OK, now stay with me now.
Why, did the consultant bother to mention the lack of adequate turn out gear in his report, when money had been applied for, approved, and received for it? When the consultant discussed the matter with our Chief, didn't this come up in the conversation? Why didn't the consultant know this?
Now, the other matter: lack of communication. Seems that there were more people affected by that than just our Chief, and his department.
Friday, April 12, 2013
First things first; I have some questions:
- Who's idea was it to hire a consultant to review the Fire Chief, and his department?
- Why was the consultant hired?
- When was the consultant hired?
Simple questions, but knowing the answers to them could help explain some of the back peddling being done now by the town administrator.
What prompted hiring the consultant? Was there a specific action, or a history of them that needed further documentation, and corroboration?
Who's idea was it? The TA? The selectmen? A joint effort?
Finally, when was this consultant hired? If they were hired last year, then the inclusion of certain corrective measures mentioned by the TA may not have been in place at the time of the hire, but are only presently being worked on. If they were hired more recently, while those corrective measures were being implemented, then I see a problem.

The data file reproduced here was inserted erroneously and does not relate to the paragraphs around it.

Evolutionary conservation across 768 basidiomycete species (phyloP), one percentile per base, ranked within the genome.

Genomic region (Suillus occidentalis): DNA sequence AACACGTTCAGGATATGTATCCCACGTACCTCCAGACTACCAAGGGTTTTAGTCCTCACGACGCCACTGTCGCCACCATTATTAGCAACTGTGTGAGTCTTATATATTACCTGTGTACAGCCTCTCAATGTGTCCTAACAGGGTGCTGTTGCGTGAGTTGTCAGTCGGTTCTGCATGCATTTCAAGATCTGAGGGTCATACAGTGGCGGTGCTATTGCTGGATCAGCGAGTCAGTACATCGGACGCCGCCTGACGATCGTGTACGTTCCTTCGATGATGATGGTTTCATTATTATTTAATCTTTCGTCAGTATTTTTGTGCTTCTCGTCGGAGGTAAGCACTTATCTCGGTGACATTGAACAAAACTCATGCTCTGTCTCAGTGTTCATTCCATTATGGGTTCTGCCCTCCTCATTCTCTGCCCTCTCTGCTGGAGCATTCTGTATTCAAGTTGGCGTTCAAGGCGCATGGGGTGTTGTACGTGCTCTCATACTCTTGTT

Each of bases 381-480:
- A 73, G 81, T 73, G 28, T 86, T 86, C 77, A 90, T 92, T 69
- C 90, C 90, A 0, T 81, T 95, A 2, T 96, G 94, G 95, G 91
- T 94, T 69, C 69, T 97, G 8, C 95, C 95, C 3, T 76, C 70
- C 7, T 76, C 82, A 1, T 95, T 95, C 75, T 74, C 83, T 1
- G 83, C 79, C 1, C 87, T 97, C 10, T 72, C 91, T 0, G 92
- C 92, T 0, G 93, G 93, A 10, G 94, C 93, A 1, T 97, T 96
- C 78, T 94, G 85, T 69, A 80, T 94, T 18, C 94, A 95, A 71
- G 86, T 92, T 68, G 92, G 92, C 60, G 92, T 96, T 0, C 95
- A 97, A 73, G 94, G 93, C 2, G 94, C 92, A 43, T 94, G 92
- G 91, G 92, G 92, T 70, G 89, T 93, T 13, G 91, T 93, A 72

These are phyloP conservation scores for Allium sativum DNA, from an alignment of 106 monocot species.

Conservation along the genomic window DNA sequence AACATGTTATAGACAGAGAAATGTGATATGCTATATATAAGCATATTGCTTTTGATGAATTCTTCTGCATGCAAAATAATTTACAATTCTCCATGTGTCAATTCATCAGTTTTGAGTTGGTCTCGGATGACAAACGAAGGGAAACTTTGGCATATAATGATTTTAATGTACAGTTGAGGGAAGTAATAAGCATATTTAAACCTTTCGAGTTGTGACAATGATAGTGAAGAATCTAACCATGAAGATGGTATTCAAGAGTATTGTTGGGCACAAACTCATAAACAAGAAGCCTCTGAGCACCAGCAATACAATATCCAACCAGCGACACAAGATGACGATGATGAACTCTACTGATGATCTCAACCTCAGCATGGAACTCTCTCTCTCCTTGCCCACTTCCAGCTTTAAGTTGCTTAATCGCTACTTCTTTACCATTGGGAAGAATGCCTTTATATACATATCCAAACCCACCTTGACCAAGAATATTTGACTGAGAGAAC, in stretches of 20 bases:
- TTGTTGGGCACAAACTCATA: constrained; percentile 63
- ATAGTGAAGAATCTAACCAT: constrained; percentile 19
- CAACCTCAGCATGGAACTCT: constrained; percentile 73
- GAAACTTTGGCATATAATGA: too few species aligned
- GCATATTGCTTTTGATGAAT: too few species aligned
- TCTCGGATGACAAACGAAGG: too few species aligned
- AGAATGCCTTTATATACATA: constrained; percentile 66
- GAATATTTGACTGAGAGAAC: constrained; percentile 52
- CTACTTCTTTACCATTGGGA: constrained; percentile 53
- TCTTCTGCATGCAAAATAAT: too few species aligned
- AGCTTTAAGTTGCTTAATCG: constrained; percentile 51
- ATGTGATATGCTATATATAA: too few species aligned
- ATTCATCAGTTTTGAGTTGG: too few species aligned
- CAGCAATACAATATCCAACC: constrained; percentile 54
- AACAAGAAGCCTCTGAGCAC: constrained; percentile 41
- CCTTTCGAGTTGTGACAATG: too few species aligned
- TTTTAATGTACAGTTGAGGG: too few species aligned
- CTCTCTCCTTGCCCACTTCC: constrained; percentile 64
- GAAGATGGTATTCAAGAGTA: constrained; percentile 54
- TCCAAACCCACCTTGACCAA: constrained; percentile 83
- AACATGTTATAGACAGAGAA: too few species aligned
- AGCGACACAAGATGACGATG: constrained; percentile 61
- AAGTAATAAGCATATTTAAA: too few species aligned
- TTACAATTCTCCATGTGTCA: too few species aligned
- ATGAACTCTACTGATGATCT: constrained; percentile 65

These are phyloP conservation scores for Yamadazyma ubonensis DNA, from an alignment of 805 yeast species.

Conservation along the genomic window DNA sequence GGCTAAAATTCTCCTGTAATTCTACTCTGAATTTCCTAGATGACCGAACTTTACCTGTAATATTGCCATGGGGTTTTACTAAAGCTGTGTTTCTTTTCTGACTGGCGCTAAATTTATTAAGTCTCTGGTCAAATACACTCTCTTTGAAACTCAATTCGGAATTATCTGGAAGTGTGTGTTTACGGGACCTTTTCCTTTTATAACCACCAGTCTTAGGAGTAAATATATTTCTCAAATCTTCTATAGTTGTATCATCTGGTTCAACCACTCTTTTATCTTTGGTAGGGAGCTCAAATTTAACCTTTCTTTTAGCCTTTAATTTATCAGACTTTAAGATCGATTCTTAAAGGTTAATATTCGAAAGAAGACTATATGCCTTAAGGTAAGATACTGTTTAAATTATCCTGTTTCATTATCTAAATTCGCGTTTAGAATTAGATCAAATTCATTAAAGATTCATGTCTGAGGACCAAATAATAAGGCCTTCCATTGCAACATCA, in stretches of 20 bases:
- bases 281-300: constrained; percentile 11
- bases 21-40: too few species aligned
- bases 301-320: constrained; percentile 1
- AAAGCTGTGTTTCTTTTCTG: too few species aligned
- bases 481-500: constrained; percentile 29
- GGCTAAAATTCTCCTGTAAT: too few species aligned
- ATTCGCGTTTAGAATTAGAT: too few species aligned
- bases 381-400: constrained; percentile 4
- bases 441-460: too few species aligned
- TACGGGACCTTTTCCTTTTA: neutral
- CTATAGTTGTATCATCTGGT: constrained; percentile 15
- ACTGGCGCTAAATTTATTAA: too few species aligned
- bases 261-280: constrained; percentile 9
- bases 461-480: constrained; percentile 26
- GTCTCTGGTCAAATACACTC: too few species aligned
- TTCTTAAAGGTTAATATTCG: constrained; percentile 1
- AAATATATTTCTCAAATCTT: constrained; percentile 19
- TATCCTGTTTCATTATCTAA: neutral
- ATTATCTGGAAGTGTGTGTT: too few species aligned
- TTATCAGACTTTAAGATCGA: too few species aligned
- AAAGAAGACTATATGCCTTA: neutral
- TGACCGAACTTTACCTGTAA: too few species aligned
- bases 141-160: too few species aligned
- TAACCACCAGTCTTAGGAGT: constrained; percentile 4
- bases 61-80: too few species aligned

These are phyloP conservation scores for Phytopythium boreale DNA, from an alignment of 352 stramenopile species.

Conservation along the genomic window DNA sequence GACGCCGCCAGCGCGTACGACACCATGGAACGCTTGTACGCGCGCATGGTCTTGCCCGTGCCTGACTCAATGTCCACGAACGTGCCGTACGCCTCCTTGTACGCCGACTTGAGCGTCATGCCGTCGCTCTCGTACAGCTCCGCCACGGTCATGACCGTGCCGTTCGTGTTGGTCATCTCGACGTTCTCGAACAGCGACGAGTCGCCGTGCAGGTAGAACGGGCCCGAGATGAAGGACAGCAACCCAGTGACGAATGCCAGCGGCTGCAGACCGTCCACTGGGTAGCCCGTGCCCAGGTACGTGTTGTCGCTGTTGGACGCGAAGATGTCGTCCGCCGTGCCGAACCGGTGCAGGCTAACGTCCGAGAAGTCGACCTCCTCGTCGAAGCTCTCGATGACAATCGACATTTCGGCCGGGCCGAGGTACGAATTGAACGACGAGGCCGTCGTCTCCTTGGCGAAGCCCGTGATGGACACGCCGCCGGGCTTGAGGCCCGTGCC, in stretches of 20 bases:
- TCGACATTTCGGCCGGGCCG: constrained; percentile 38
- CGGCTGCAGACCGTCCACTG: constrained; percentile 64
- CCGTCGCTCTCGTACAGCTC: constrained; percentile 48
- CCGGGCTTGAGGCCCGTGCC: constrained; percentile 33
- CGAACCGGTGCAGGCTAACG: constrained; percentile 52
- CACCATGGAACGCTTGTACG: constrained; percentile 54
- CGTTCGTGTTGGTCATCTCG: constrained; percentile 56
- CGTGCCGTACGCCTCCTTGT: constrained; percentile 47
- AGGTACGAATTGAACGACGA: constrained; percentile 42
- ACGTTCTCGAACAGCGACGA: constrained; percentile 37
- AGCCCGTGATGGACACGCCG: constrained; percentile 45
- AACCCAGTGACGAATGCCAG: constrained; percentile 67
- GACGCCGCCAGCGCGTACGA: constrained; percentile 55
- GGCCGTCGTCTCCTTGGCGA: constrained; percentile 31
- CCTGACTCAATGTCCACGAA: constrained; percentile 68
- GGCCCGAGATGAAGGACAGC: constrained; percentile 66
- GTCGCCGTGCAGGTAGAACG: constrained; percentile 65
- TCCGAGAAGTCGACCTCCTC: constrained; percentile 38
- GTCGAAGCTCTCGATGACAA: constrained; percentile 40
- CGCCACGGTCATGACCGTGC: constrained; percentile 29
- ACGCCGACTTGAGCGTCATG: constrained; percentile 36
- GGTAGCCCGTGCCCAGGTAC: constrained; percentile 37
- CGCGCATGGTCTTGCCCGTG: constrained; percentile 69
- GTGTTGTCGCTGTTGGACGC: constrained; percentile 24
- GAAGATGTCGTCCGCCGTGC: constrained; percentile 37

Why bring in a third party while the issues were being "fixed"?
In the article posted below, written by James Russell of the Telegram, the TA states that the report has inaccuracies. An example given is that the report indicated new turn out gear for the firefighters was needed, however a grant was applied for by the Chief, and was awarded in January. The money came in last month, and the firefighters are currently being fitted for their gear.
This covers a period of at least four months, not including the time before the actual awarding of the grant when the grant was written, and submitted.
This is a huge discrepancy in time. Was this report just submitted last week, or was it submitted before the grant was applied for, or received? Why was there no mention of the grant, or the new gear in the report?
Is it me, or is any one else having a hard time with the information, and timeline?
Maybe it's all much ado about nothing.
Suhoski finds holes in report
Monday, April 8, 2013
Each of those friends found that niche, and became very good at what they loved. One became an instructor at the police academy, another became the Fire Chief in the town I grew up in followed by another member of the group that became the Police Chief in town years later.
They started off as kids with a dream of where they wanted to be, and to give back to the community. They succeeded immensely. They succeed, in part, because they had the respect of those around them, developed an excellent knowledge of what their job required, performed extremely well, and they were held accountable. If they didn't perform, they would have been let go years ago.
That is how it is supposed to work.
So, how come, after 30 years as chief, an outside consultant was hired to do an investigation of the Sturbridge Fire Chief, and the the Fire Department? And, after the 166 page report was published, why are people amazed that both the Chief, and the department , are in such poor repair?